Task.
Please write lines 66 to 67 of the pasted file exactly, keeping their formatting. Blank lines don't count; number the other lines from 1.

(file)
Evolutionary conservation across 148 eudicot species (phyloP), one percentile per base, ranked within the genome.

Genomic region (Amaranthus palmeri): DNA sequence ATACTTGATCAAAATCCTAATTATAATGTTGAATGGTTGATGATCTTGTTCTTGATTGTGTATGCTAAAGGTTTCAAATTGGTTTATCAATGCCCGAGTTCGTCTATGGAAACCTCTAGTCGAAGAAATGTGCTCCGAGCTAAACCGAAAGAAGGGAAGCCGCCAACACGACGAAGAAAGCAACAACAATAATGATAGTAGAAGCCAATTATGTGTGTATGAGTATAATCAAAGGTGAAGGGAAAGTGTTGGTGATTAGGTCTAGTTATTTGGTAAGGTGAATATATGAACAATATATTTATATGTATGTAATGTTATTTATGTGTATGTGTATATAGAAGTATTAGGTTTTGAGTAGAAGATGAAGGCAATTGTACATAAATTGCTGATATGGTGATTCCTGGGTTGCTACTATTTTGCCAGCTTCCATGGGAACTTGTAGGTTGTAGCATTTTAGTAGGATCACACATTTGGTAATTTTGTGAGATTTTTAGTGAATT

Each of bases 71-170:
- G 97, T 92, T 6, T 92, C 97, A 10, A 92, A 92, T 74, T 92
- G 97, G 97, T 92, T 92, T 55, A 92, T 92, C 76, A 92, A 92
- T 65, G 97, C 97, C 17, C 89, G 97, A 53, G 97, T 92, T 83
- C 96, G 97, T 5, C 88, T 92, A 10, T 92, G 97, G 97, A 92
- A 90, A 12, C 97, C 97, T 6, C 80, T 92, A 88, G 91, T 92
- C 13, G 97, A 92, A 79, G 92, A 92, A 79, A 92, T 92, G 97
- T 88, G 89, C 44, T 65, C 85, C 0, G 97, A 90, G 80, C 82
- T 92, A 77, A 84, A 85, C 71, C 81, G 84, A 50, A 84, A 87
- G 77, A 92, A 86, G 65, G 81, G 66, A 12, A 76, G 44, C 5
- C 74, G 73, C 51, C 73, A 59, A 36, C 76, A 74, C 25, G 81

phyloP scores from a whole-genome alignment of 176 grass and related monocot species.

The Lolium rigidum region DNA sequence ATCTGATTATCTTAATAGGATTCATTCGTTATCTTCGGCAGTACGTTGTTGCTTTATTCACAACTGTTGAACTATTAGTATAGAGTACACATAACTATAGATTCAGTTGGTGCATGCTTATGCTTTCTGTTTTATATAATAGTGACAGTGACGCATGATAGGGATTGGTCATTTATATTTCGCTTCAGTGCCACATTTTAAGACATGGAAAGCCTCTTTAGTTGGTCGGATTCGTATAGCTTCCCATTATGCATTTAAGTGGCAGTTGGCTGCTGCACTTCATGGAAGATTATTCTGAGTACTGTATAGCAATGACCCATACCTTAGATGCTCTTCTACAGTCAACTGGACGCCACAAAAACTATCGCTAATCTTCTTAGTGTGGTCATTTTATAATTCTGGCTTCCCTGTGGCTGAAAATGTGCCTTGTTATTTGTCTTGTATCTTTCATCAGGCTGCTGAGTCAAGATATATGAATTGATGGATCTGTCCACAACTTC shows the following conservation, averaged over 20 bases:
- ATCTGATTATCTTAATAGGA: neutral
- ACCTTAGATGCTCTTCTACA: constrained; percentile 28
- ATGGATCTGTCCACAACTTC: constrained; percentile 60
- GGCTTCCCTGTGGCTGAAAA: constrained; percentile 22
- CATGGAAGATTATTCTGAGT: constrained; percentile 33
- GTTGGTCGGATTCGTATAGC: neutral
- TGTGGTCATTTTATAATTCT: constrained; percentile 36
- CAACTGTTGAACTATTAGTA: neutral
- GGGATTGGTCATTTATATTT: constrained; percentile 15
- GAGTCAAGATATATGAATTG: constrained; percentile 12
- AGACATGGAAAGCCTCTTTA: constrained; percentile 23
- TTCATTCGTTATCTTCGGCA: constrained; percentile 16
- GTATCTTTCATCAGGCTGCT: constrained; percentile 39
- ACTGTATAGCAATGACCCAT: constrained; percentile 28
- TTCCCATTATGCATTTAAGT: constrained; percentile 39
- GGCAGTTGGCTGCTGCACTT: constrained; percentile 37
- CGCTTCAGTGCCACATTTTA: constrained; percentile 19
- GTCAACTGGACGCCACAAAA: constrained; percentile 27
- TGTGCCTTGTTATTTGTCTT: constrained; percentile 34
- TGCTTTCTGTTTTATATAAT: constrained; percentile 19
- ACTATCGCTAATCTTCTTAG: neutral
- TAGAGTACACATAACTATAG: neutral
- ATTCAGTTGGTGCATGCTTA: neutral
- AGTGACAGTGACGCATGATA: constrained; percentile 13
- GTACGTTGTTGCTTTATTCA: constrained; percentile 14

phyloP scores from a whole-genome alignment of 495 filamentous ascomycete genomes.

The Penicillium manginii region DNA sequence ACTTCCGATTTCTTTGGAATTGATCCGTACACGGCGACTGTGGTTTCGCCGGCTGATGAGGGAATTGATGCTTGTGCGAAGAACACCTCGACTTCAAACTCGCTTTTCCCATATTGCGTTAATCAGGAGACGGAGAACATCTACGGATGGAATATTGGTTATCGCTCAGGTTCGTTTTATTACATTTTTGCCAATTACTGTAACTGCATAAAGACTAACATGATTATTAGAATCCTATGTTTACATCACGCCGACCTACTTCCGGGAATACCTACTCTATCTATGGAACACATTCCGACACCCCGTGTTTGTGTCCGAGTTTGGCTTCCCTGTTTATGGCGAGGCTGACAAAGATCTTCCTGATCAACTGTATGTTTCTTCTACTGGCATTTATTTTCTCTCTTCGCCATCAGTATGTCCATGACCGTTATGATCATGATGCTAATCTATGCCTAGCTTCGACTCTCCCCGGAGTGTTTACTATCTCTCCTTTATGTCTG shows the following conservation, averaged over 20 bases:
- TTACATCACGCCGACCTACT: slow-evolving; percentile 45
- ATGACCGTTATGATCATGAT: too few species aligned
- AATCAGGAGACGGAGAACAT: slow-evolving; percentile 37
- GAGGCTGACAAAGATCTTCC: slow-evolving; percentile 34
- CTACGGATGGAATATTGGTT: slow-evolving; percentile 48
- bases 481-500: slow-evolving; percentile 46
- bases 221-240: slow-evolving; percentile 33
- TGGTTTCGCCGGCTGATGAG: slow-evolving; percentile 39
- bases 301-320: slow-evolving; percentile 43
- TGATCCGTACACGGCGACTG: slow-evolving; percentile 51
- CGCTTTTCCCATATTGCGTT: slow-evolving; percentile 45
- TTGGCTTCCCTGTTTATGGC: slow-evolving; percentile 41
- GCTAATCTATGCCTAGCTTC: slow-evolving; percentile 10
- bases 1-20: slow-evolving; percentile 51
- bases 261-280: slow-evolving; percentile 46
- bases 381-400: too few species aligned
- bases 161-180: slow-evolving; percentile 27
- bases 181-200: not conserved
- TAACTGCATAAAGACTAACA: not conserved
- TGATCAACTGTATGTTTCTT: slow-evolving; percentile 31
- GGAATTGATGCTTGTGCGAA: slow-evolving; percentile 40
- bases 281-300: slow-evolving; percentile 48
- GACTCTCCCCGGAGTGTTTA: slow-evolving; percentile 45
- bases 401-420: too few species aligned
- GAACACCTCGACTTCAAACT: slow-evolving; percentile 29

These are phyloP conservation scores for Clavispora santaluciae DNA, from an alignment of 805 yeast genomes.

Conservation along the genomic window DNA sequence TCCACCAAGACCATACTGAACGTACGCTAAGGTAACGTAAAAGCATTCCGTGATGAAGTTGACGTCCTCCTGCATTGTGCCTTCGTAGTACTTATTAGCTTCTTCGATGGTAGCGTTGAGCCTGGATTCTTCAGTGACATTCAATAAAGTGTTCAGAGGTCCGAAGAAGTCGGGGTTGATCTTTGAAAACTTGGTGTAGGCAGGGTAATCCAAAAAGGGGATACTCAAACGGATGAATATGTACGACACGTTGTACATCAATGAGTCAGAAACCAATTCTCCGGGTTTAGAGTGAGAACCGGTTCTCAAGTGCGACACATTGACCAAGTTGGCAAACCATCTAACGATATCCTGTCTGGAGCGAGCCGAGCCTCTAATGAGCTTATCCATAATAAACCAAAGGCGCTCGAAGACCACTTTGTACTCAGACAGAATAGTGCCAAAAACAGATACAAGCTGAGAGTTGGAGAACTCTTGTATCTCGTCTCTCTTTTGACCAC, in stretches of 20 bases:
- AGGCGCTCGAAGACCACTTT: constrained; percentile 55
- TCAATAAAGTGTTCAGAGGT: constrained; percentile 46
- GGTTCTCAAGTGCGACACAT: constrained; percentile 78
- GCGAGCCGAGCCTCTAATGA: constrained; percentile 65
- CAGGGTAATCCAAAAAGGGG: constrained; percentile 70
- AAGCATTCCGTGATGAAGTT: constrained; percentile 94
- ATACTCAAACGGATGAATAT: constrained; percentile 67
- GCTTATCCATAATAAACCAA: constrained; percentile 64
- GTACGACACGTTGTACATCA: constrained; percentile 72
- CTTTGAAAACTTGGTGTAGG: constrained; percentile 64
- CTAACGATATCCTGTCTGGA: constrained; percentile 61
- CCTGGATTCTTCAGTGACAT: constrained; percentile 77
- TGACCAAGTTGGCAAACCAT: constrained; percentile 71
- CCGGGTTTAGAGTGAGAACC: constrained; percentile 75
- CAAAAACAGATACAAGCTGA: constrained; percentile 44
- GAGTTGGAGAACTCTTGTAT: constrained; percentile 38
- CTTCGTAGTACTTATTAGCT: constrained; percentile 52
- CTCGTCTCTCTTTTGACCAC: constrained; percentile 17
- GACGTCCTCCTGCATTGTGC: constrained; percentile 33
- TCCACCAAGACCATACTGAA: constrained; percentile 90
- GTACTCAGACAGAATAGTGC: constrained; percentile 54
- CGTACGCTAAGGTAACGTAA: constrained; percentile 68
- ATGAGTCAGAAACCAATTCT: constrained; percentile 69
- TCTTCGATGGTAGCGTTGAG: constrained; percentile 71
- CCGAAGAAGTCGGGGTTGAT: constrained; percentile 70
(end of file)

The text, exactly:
- bases 401-420: too few species aligned
- GAACACCTCGACTTCAAACT: slow-evolving; percentile 29